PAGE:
Second, we can permute the indices j s and k, replacing j by s, s by k and k by j, without changing this polynomial, and we can reverse this permutation.

If we perform
the first of these two permutations the first and last terms stay fixed, but
the term a_{12}b_{21}z_{11} becomes a_{21}b_{11}z_{12}
(j=1 s=2 k=1 becomes j=2 s=1 k=1) and so on.

Thus there is a group of index changes that leave our polynomial unchanged, and this group has the following six elements:

**The identity; permute (j,s,k);
permute (j,k,s); switch 1 and 2; switch
1 and 2 and permute (j,s,k); switch 1 and 2 and permute(j,k,s).**

The 8 terms in our polynomial form two orbits under the action of this group.

One is the pair consisting of the first and last term above whose indices are all the same. These are stabilized by the identity and by the permutations (j,s,k) and (j,k,s).

The other orbit consists of the remaining terms. Notice that each of these terms has one factor with repeated indices and two factors whose indices are each 12 or 21.

(**By the
way, you should read (j,s,k) as meaning : the new
value of j is the old value of s, the new value of s is the old value of k, and
the new k value is the old j value**.)

The next question is: how can we exploit this symmetry to find a way to write our polynomial as the sum of 7 products.

**4.
The Last Idea**

First we must introduce a product that will give us the first and last entries.

We can find
**a single product** which has all the same symmetries as our polynomial, that will give us both of these: namely

**(a _{11}
+a_{22}) (b_{11} +b_{22}) (z_{11}
+z_{22}).**

If we write this product out, however, it consists of 8 terms, 2 of which are what we want, namely our first and last terms, but there are 6 terms we do not want and of course 6 terms in our polynomial that are not present in this product.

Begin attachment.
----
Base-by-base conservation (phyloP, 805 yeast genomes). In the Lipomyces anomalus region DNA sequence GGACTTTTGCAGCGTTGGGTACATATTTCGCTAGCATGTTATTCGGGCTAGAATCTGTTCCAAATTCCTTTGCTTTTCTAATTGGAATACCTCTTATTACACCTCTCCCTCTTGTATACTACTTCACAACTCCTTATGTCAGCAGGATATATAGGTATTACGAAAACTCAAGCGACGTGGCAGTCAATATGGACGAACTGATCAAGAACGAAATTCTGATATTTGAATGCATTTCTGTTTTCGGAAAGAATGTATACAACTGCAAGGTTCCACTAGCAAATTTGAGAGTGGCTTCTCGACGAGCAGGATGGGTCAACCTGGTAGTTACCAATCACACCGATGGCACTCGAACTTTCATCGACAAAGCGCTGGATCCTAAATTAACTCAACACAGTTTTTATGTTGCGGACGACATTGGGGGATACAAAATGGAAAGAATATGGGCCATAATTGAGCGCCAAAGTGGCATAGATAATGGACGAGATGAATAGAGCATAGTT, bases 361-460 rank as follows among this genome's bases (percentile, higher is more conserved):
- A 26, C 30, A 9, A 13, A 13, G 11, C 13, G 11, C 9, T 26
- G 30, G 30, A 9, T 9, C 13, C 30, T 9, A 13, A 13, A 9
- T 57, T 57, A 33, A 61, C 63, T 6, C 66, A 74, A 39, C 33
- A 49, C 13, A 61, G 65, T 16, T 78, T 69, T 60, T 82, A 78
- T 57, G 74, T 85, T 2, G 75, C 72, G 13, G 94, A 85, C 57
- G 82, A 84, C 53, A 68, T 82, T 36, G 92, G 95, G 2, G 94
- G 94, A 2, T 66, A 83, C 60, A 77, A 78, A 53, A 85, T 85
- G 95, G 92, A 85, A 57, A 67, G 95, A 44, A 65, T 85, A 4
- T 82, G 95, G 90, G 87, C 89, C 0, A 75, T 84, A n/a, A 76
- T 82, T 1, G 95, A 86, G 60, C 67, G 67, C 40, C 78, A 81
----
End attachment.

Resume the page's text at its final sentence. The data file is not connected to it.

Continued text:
In fact the difference between our matrix-product polynomial and the product

**(a _{11}
+a_{22}) (b_{11} +b_{22}) (z_{11}
+z_{22}).**

is given by this twelve term polynomial:

**a _{12}b_{21}z_{11} + a_{11}b_{12}z_{21}
+ a_{12}b_{22}z_{21} + a_{21}b_{11}z_{12}
+ a_{22}b_{21}z_{12} + a_{21}b_{12}z_{22}
- a_{11}b_{11}z_{22} - a_{11}b_{22}z_{11}
- a_{11}b_{22}z_{22} - a_{22}b_{11}z_{11}
- a_{22}b_{11}z_{22} - a_{22}b_{22}z_{11}.**

This difference polynomial, being the difference of two polynomials each of which is invariant under the action of our group, is also invariant under this group’s action.

f
you look at this difference, **it consists of two complete orbits under our
symmetry group: in one orbit one factor
has two indices the others have both indices in opposite order; in the other
all indices are the same in each factor one appearing in two factors and the other
in one factor.**

We want to find an invariant that will add the positive terms here and get rid of the negative ones and be a sum of six products.

**How can
we get an invariant here?**

There is
always an obvious way to find an invariant in situations like this; take one
asymmetric term, and look at the sum of the terms in its orbit. **This orbit